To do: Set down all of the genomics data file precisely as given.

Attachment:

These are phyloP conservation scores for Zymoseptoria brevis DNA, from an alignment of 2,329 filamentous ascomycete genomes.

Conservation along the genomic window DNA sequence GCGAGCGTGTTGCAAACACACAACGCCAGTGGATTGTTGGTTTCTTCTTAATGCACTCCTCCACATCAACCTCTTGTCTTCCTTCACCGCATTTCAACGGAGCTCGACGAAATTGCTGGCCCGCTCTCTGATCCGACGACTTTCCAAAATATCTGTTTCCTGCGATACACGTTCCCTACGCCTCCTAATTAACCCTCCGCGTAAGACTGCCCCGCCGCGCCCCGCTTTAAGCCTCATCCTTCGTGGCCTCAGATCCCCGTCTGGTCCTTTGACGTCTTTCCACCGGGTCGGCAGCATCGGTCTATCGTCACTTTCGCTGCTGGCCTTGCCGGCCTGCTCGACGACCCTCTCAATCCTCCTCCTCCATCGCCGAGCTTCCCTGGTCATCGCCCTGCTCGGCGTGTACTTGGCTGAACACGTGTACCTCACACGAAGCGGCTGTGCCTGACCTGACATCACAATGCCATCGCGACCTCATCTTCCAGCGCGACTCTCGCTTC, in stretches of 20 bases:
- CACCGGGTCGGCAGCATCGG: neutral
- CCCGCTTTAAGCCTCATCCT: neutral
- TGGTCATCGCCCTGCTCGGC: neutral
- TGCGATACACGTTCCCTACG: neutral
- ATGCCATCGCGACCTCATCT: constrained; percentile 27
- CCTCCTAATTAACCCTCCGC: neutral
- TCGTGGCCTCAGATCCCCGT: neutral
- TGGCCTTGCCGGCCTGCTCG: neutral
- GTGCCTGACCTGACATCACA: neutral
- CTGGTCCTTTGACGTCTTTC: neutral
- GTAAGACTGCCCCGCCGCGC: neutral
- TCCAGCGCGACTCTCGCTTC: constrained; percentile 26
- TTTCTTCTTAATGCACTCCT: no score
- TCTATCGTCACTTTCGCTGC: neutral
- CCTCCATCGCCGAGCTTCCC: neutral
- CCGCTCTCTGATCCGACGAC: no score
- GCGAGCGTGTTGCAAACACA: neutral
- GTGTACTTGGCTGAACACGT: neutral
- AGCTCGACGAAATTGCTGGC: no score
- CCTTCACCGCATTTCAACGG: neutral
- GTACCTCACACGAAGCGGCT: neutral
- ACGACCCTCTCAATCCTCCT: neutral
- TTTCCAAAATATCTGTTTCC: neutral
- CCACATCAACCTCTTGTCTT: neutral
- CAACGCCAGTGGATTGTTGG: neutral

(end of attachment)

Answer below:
These are phyloP conservation scores for Zymoseptoria brevis DNA, from an alignment of 2,329 filamentous ascomycete genomes.

Conservation along the genomic window DNA sequence GCGAGCGTGTTGCAAACACACAACGCCAGTGGATTGTTGGTTTCTTCTTAATGCACTCCTCCACATCAACCTCTTGTCTTCCTTCACCGCATTTCAACGGAGCTCGACGAAATTGCTGGCCCGCTCTCTGATCCGACGACTTTCCAAAATATCTGTTTCCTGCGATACACGTTCCCTACGCCTCCTAATTAACCCTCCGCGTAAGACTGCCCCGCCGCGCCCCGCTTTAAGCCTCATCCTTCGTGGCCTCAGATCCCCGTCTGGTCCTTTGACGTCTTTCCACCGGGTCGGCAGCATCGGTCTATCGTCACTTTCGCTGCTGGCCTTGCCGGCCTGCTCGACGACCCTCTCAATCCTCCTCCTCCATCGCCGAGCTTCCCTGGTCATCGCCCTGCTCGGCGTGTACTTGGCTGAACACGTGTACCTCACACGAAGCGGCTGTGCCTGACCTGACATCACAATGCCATCGCGACCTCATCTTCCAGCGCGACTCTCGCTTC, in stretches of 20 bases:
- CACCGGGTCGGCAGCATCGG: neutral
- CCCGCTTTAAGCCTCATCCT: neutral
- TGGTCATCGCCCTGCTCGGC: neutral
- TGCGATACACGTTCCCTACG: neutral
- ATGCCATCGCGACCTCATCT: constrained; percentile 27
- CCTCCTAATTAACCCTCCGC: neutral
- TCGTGGCCTCAGATCCCCGT: neutral
- TGGCCTTGCCGGCCTGCTCG: neutral
- GTGCCTGACCTGACATCACA: neutral
- CTGGTCCTTTGACGTCTTTC: neutral
- GTAAGACTGCCCCGCCGCGC: neutral
- TCCAGCGCGACTCTCGCTTC: constrained; percentile 26
- TTTCTTCTTAATGCACTCCT: no score
- TCTATCGTCACTTTCGCTGC: neutral
- CCTCCATCGCCGAGCTTCCC: neutral
- CCGCTCTCTGATCCGACGAC: no score
- GCGAGCGTGTTGCAAACACA: neutral
- GTGTACTTGGCTGAACACGT: neutral
- AGCTCGACGAAATTGCTGGC: no score
- CCTTCACCGCATTTCAACGG: neutral
- GTACCTCACACGAAGCGGCT: neutral
- ACGACCCTCTCAATCCTCCT: neutral
- TTTCCAAAATATCTGTTTCC: neutral
- CCACATCAACCTCTTGTCTT: neutral
- CAACGCCAGTGGATTGTTGG: neutral